Mercenaries is the perfect stand-alone sequel: improved enough for hard-core players, yet accessible enough for novices.
The MechWarrior franchise has now been around so long that it's running out of names. Aside from the numerical designation, MechWarrior 4: Mercenaries shares its name with a product released as part of the MechWarrior 2 line. Both covered essentially the same ground, but unlike the 1996 game, MechWarrior 4: Mercenaries version works beautifully right out of the box. It's as polished as the rest of the Microsoft-published games in this franchise, and while it doesn't have the same impact that the original MechWarrior 4 had two years ago, it's still a very good game.
Mercenaries is essentially a stand-alone update to 2000's MechWarrior 4: Vengeance. It's fully compatible with the Inner Sphere and Clan Mech Pak expansions, so you don't lose any functionality by upgrading. Some of the weapons have been rebalanced, but for the most part, it's the familiar MechWarrior 4 gameplay.
In the single-player campaign, you play as a mercenary leader. You jump around the galaxy, visiting various worlds and completing missions, which eventually opens up new worlds with new missions. There are maintenance costs to be paid in each cycle, so initially you'll have to stay on a single world to avoid paying fees due to time spent in hyperspace. You'll eventually get the chance to lead two full lances of mechs (but only when the game specifically lets you, not simply when you can afford it) and keep track of your standing with House Steiner and House Davion. The uneven cutscenes in Vengeance have been replaced by decent, if campy, voice-overs, although the voice work gets tiresome if you have to repeat the missions too often.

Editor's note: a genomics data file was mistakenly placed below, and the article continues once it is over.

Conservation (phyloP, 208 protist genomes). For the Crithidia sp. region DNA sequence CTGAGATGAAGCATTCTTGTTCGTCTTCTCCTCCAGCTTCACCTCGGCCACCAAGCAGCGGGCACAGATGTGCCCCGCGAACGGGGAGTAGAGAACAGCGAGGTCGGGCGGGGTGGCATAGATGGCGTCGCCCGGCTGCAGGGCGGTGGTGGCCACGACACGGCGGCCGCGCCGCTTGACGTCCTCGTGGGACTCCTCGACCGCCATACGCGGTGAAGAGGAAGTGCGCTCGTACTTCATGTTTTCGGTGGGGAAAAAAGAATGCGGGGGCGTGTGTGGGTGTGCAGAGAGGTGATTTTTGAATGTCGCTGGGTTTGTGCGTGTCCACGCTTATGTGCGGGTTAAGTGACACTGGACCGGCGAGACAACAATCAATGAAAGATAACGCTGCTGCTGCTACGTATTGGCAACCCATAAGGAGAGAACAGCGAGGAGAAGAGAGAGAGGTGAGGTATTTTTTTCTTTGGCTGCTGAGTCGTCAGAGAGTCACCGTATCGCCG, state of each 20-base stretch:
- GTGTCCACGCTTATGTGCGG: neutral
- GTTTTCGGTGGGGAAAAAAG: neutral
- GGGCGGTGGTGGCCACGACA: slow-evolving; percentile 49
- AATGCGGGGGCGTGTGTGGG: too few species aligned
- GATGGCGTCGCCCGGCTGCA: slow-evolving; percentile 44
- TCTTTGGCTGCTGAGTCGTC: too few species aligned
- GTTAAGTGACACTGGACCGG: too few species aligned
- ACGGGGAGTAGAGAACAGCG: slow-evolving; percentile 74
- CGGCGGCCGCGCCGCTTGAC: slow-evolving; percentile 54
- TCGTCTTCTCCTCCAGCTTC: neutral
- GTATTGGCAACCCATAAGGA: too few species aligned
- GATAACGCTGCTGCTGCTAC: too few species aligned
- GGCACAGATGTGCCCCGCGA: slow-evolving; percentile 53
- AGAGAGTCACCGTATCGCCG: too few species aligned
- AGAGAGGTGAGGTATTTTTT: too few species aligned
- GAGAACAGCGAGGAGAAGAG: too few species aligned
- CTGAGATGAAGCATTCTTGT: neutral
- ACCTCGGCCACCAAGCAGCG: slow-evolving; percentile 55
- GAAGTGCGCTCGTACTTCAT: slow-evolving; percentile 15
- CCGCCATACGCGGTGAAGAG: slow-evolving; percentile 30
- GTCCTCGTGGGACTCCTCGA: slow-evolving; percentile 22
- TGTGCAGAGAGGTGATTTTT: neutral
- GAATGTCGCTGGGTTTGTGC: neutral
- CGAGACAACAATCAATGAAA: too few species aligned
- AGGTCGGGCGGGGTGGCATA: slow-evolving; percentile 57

While the campaign might appear to be dynamically generated, it's really a scripted (albeit branching) campaign in which your choices early on affect the ones that become available later. It's not really possible to fail, since if you don't complete a mission you just restart, so you don't have to worry about destroyed mechs or mounting cycle costs. The missions have a good mix of recon, assault, and stealth objectives, and the game has three endings based on your mission choices, so you can't just play on indefinitely, taking assignments and building up your mech arsenal. A nice addition is the Solaris gameworld, where you can go and fight gladiator-style battles for cash prizes in different weight classes. You start in the light mech class and progress to assault, and there are factory, coliseum, and jungle maps to choose from, each with its own ladder. The only disappointment is that the encounters are scripted at each level, so if you fail to place in any round, your subsequent fights will have the same mechs and placement.
- Player Reviews: 24
- Game Universe:
- MechWarrior 2: 31st Century Combat Arcade Combat Edition (PS, SAT),
- MechWarrior Online (PC, X360),
- MechWarrior 4: Vengeance (PC, ARC),
- MechWarrior 4: Mercenaries (PC),
- MechWarrior 4: Clan 'Mech Pack (PC),
- MechWarrior 4: Inner Sphere 'Mech Pack (PC),
- MechWarrior 4: Black Knight Expansion (PC),
- MechWarrior 3: Pirate's Moon Expansion Pack (PC),
- MechWarrior 3 (PC),
- MechWarrior 2: Titanium Trilogy (PC)
- Number of Players: